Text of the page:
STEALTH liposome-encapsulated cisplatin (SPI-77) versus carboplatin as adjuvant therapy for spontaneously arising osteosarcoma (OSA) in the dog: a randomized multicenter clinical trial
Purpose. This trial was designed to compare the efficacy of adjuvant STEALH liposome-encapsulated cisplatin (SPI-77) to "standard-of-care" carboplatin therapy in dogs with osteosarcoma (OSA) in the context of a randomized study design.
Methods. The study included 40 pet dogs with spontaneously arising OSA which were randomized to receive SPI-77 (350 mg/m2 i.v. every 3 weeks for four treatments) or carboplatin (300 mg/m2 i.v. every 3 weeks for four treatments) along with amputation of the affected limb. Median disease-free (DFS) and overall survival (OS) were compared using standard life-table analysis.
Results. The median follow-up was 693 days (range 321–730 days). Of 38 dogs eligible for follow-up, 25 were dead of their disease, 9 were alive and disease-free (8 receiving SPI-77, 1 receiving carboplatin; P=0.02), 2 were free of disease when they were lost to follow-up at 321 and 395 days, and 2 had died of an unrelated disease. The median DFS times for dogs treated with SPI-77 and carboplatin were 156 and 123 days, respectively (P=0.19). The median OS times for dogs treated with SPI-77 and carboplatin were 333 and 207 days, respectively (P=0.18).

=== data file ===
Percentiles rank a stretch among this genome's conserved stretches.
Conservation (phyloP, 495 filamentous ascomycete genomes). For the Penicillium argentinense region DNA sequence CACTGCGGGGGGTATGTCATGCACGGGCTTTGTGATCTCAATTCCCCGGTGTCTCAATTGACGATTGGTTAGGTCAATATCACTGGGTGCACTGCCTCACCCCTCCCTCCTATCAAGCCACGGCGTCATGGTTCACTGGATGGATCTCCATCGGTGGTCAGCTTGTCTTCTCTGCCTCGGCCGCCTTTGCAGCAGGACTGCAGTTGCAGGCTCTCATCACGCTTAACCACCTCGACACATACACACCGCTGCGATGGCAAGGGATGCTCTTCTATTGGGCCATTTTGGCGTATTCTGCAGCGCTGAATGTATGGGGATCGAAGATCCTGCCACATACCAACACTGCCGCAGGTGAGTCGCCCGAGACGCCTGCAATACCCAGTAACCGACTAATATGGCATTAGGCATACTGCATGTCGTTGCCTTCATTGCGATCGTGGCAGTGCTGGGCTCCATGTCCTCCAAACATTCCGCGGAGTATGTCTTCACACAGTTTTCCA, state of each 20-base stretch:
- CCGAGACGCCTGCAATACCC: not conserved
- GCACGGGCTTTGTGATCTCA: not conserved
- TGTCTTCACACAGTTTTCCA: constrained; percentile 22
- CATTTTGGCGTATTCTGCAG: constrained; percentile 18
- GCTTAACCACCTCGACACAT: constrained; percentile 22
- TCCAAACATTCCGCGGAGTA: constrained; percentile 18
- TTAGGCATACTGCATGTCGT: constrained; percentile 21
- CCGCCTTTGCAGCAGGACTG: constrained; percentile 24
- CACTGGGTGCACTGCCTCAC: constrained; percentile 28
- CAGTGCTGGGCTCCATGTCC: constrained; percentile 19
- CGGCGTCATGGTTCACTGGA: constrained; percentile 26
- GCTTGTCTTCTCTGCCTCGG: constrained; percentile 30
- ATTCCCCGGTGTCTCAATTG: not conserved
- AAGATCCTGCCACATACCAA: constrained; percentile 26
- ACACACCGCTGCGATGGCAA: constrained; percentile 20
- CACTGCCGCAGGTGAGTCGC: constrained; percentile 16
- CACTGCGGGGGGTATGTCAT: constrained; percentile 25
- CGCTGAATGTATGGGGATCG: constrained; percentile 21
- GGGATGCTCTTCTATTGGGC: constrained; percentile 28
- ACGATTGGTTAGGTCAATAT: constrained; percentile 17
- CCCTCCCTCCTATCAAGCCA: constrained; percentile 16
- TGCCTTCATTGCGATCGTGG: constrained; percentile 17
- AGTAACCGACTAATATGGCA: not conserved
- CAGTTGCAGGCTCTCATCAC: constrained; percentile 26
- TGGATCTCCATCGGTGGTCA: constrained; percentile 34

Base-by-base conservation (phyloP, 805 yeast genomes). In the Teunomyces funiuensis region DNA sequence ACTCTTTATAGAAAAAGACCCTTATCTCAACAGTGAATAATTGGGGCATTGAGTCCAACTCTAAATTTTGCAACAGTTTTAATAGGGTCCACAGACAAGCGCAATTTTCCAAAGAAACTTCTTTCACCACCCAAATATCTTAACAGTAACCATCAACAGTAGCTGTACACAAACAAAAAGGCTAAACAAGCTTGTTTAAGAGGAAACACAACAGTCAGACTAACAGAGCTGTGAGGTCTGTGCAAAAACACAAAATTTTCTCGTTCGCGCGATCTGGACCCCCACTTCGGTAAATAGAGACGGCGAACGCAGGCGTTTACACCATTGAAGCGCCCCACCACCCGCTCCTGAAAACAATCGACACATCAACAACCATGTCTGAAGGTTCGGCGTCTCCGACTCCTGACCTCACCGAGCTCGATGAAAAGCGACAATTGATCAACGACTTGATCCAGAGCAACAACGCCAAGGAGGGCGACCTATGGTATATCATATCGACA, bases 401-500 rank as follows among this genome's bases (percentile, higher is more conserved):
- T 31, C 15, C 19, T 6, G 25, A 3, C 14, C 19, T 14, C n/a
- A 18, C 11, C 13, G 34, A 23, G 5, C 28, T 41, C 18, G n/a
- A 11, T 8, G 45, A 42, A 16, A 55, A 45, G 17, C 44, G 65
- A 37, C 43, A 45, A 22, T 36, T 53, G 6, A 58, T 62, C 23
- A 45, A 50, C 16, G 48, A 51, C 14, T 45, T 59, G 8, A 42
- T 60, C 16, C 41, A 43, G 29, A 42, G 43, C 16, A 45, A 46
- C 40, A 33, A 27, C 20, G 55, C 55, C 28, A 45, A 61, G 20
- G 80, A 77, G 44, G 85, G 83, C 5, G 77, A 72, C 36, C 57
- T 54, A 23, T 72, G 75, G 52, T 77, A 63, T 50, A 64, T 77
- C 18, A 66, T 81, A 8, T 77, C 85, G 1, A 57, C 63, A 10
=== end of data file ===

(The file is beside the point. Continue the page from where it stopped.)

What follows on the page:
Conclusions. While STEALTH liposome encapsulation of cisplatin allowed the safe administration of five times the maximally tolerated dose of free cisplatin to dogs without concurrent hydration protocols, this did not translate into significantly prolonged DFS or OS. However, a larger proportion of dogs receiving SPI-77 enjoyed long-term DFS when compared with dogs receiving carboplatin.
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